Maureen Clare Murphy,

We need burning villages’: Coalition lawmaker backs unprecedented settler rampage | The Times of Israel.

spike in fatalities, increased settler attacks against Palestinian communities, moves to further restrict the political rights of Palestinians on both sides of the Green Line, a revival of the assassination of Palestinian faction leaders: five months into its existence, Benjamin Netanyahu’s coalition government, however fragile and fractious, is delivering on its hard-line agenda.

None of these policies are new, of course. But with Israel’s most openly extremist government yet, and third states providing for an environment of near total impunity, the situation on the ground for Palestinians has become ever more dangerous.

This week, the Israeli government passed a budget that, in the words of Al Jazeera, “solidifies the ruling coalition’s religious, pro-settlement agenda” for the next two years.

After weeks of negotiations, the budget was passed after a promise of $68 million was made to Itamar Ben-Gvir’s extreme-right Jewish Power party for settlements in the Naqab and Galilee regions – areas in Israel populated by Palestinians.

As the Associated Press reports, the budget also allocates “nearly $4 billion in discretionary funds, much of it for ultra-Orthodox and pro-settler parties.”

This will allow “hard-line pro-settler parties to promote pet projects through the ministries they control.”

It emboldens figures like Bezalel Smotrich, Israel’s finance minister, who has ordered the government to prepare for the doubling of the number of settlers in the West Bank, presenting his plans as a “core mission” for the present government.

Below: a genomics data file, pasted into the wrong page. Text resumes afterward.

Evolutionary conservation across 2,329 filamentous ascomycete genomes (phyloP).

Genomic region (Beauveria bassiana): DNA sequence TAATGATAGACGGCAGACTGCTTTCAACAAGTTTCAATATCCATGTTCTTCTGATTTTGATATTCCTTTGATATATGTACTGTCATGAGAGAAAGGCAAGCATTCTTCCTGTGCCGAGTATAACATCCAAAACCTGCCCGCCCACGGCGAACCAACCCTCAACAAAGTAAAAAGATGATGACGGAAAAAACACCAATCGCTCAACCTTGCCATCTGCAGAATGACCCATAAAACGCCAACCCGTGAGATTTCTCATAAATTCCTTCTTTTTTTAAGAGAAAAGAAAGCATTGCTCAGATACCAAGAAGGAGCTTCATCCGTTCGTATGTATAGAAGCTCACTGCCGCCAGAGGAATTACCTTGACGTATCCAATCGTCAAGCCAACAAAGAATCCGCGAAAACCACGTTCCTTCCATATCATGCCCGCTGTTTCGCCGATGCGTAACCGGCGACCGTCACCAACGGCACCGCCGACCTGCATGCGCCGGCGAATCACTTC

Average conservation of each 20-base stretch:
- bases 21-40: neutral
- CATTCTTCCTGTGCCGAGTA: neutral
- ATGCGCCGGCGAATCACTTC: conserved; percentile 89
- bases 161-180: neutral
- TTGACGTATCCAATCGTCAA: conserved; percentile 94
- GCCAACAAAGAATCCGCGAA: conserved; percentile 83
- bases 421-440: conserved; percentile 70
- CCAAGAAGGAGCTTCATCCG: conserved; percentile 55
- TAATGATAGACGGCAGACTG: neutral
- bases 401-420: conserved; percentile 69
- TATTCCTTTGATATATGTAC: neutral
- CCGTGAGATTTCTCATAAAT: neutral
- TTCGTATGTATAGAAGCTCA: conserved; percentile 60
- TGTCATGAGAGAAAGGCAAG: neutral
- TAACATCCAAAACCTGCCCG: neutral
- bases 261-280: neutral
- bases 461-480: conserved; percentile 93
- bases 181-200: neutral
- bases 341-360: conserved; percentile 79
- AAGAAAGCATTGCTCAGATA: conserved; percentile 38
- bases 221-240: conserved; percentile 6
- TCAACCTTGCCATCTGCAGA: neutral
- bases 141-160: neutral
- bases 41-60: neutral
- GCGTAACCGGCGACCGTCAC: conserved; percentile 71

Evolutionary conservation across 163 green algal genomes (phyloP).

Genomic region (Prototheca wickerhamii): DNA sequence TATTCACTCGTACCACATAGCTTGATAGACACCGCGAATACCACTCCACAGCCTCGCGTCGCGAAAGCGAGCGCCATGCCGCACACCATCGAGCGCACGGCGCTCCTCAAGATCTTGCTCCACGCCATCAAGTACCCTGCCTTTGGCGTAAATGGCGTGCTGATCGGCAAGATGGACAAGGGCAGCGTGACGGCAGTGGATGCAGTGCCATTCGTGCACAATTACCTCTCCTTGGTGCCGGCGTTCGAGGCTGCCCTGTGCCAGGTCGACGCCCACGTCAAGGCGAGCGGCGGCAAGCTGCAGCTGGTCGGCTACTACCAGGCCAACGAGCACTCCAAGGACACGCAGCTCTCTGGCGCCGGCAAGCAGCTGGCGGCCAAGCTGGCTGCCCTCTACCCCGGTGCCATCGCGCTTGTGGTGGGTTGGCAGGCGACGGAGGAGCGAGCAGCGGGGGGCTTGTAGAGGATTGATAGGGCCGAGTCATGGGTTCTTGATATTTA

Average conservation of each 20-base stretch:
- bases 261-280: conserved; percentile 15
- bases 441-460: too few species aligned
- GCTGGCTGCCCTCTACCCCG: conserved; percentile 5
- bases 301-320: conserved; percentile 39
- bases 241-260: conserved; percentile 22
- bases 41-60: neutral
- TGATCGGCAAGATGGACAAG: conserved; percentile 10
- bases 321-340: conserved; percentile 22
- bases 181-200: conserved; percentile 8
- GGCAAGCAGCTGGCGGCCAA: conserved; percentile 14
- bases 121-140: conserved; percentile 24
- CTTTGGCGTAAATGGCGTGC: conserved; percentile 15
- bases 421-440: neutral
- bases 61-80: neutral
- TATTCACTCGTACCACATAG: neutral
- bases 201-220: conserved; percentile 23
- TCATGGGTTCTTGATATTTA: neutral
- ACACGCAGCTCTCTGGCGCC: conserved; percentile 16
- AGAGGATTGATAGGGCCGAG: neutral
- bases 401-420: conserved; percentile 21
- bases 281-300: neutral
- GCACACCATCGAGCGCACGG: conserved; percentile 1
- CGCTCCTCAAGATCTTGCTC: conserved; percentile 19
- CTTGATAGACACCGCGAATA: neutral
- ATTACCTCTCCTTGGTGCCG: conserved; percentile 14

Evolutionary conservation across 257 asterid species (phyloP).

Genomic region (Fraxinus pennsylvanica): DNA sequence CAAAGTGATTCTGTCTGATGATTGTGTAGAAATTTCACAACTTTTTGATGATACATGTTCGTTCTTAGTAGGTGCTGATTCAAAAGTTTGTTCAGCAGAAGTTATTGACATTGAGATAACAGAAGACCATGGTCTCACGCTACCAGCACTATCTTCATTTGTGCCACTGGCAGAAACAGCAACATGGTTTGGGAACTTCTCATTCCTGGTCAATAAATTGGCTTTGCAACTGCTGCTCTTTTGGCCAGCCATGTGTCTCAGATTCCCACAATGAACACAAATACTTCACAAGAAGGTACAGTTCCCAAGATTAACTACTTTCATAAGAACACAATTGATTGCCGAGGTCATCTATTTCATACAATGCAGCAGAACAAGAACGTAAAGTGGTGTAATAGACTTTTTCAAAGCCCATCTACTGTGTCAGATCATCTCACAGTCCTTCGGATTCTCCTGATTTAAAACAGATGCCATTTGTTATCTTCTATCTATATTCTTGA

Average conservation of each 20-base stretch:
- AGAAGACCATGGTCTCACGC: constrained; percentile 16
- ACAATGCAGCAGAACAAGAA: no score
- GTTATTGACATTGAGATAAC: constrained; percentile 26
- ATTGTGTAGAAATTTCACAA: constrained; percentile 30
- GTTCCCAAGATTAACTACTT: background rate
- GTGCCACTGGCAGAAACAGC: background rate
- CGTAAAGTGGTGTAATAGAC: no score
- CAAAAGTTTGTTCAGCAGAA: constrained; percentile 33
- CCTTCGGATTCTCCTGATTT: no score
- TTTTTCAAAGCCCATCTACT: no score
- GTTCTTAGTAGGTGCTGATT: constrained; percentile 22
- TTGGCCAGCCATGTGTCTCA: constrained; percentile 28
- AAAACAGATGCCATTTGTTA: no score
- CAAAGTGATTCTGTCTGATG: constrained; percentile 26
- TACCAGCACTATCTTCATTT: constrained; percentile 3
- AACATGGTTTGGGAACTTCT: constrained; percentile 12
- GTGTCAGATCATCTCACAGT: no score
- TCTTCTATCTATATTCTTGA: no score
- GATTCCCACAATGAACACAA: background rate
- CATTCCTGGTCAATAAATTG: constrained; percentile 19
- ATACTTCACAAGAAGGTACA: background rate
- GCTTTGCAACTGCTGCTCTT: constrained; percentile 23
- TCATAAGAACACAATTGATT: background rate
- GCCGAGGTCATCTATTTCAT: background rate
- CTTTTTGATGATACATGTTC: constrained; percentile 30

Settlers set fire to village

On Thursday, settlers in the northern West Bank began leveling land ahead of construction in Homesh, an outpost near the northern West Bank city of Nablus built on privately owned land belonging to Palestinians in Burqa village.

The land leveling commenced one day after settlers accompanied by soldiers invaded Burqa, burning several homes. The Israeli anti-settlement group Peace Now said on Thursday that the groundwork “is the direct result of the pogrom that took place yesterday … yet again, a clear example of a criminal government serving the settlers.”

Earlier on Wednesday, diplomats visited Burqa to “learn about the injustice and danger the villagers face at the hands of violent settlers from Homesh,” according to Yesh Din, an Israeli human rights group. The attack on Burqa following the diplomats’ visit was seen as a reprisal by Homesh settlers who have enacted violence against nearby Palestinian communities for years.

Such visits, led by the European Union, have become a ritual in which diplomats stage photo-ops feigning solidarity with Palestinians while their governments continue to offer Israel unconditional support and political cover for its crimes.

As the latest visit to Burqa underscores, these visits do absolutely nothing to protect Palestinians.